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B2B Marketing, B2B PR, Content we like, Guests, Guides and advice, Opinion, PR in the press, PR services, Sector knowledge

Q&A on PR measurement with Richard Benson, CEO and founder, Releasd

Richard Benson is the founder and managing director of PR reporting and measurement platform Releasd. He used his agency background to develop an intuitive platform designed to address the reporting challenges faced by today’s PR professionals.

Releasd hasn’t been developed with the sole intention of measuring coverage of PR campaigns. Its next iteration will measure their impact too and the net result of what it has done for the client. Whether it is engagement on social media, a spike in website traffic or more people wanting to find out more about the product or service offered by clients, Releasd will demonstrate how campaigns deliver return on investment (ROI). We asked Richard about his career and the platform.

How did Releasd come to be?

I worked in PR for about six years. The reason we exist is because we did an enormous project for big, global brands that generated hundreds of pieces of coverage. The report on it was hundreds of pages long too and it was a real project for the agency to put it together. The project budget was cut soon afterwards and a lot of people lost their jobs. It transpired that nobody had read such a big report. Because, you know, why would they?

I thought that it was silly. And, as you hear all the time on Dragons’ Den, there must be a better way.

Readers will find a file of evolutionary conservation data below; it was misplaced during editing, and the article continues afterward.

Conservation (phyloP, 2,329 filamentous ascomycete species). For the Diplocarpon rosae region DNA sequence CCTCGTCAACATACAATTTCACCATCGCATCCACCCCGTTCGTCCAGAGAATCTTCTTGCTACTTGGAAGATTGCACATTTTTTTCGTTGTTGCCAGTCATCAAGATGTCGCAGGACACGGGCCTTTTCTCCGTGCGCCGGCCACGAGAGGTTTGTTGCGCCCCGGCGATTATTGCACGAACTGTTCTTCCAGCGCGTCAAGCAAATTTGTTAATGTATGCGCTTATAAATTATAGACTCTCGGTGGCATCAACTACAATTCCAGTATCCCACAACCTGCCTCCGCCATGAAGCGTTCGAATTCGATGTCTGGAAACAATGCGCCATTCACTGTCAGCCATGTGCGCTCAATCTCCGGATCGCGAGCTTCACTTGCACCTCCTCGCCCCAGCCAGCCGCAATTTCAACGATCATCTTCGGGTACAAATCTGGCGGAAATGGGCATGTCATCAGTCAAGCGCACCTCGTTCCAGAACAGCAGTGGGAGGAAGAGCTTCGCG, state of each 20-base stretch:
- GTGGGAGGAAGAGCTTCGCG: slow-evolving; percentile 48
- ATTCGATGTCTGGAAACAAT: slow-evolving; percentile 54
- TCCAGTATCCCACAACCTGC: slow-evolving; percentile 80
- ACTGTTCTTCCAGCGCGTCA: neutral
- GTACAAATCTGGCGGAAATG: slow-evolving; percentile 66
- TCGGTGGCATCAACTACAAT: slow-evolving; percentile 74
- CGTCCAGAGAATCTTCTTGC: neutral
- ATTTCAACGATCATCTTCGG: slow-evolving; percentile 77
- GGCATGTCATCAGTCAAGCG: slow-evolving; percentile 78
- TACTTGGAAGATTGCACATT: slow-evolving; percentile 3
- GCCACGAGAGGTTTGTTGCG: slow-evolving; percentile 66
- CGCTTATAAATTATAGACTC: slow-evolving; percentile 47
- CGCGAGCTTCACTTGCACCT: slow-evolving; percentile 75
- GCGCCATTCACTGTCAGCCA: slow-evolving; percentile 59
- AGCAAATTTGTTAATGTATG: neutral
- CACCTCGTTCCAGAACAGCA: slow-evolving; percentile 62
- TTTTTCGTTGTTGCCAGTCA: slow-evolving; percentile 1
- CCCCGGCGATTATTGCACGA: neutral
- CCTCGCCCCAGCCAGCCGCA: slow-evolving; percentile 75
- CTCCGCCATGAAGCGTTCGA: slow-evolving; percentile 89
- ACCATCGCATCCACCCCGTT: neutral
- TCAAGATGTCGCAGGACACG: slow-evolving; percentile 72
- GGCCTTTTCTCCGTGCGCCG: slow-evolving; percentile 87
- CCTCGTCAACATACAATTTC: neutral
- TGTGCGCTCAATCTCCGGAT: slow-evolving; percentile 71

We tried to build it and it’s been a long journey over the last ten years. When we launched, the industry wasn’t particularly tech-savvy. We didn’t really know what Software-as-a-Services (SaaS) was. We were more expensive in those days and it was a big ask to make an agency change from the measurement status quo. But as time has gone on, the industry has wanted to professionalise the way it reports. Attitudes have changed and demonstrating the value of work is no longer seen as a nuisance.

Reporting was a massive energy drain and the result tended to be a dry Word document with screenshots and scans in it. We felt it should be an opportunity for PR agencies to really showcase the brilliant work they’d done. And not just coverage, but what’s gone on behind the scenes too, because that’s where a lot of the value often lies. So you can demonstrate what’s in the pipeline, what relationships you have been building, plans for events and so on. Tools like ours have helped the industry switch reporting from being a laborious activity to a proud showcase of an agency’s work.

It’s in everyone’s interest for the report to be succinct, visual and to really communicate what’s gone on. Agencies want to prove their value and clients need them to prove their ROI. A compelling summary of what the money has achieved is good for everyone.

How has Releasd changed measurement over the last decade?

When we started, Releasd was far more rigid. Essentially, it was a grid of coverage. Now, it’s the most flexible, visual reporting platform. It’s the only one that can showcase the full breadth of work done by modern PR teams in one place. Also, we’ve invested in cutting edge measurement so can provide metrics like Coverage Views and Dark Social Engagements.

Do we invest enough in measurement? And if we don’t, why don’t we?

We’ve just done a comprehensive audit of the big media monitoring platforms that offer analytics. We looked at what they were evaluating and how they were doing it. Broadly speaking, they were all the same as they offer two services. Either built-in analytics that monitor the media and analyse the basics, or bespoke reporting. The latter can be lucrative but unaffordable to 95% of the industry including in-house teams.

The time investment required for an agency is also an issue, because you need people constantly analysing the coverage. Most PR teams don’t have that kind of resource. So, you’ll either have one of two things: a full-blown report created by consultants or the same old, simple charts and graphs that represent basic metrics which can be inaccurate.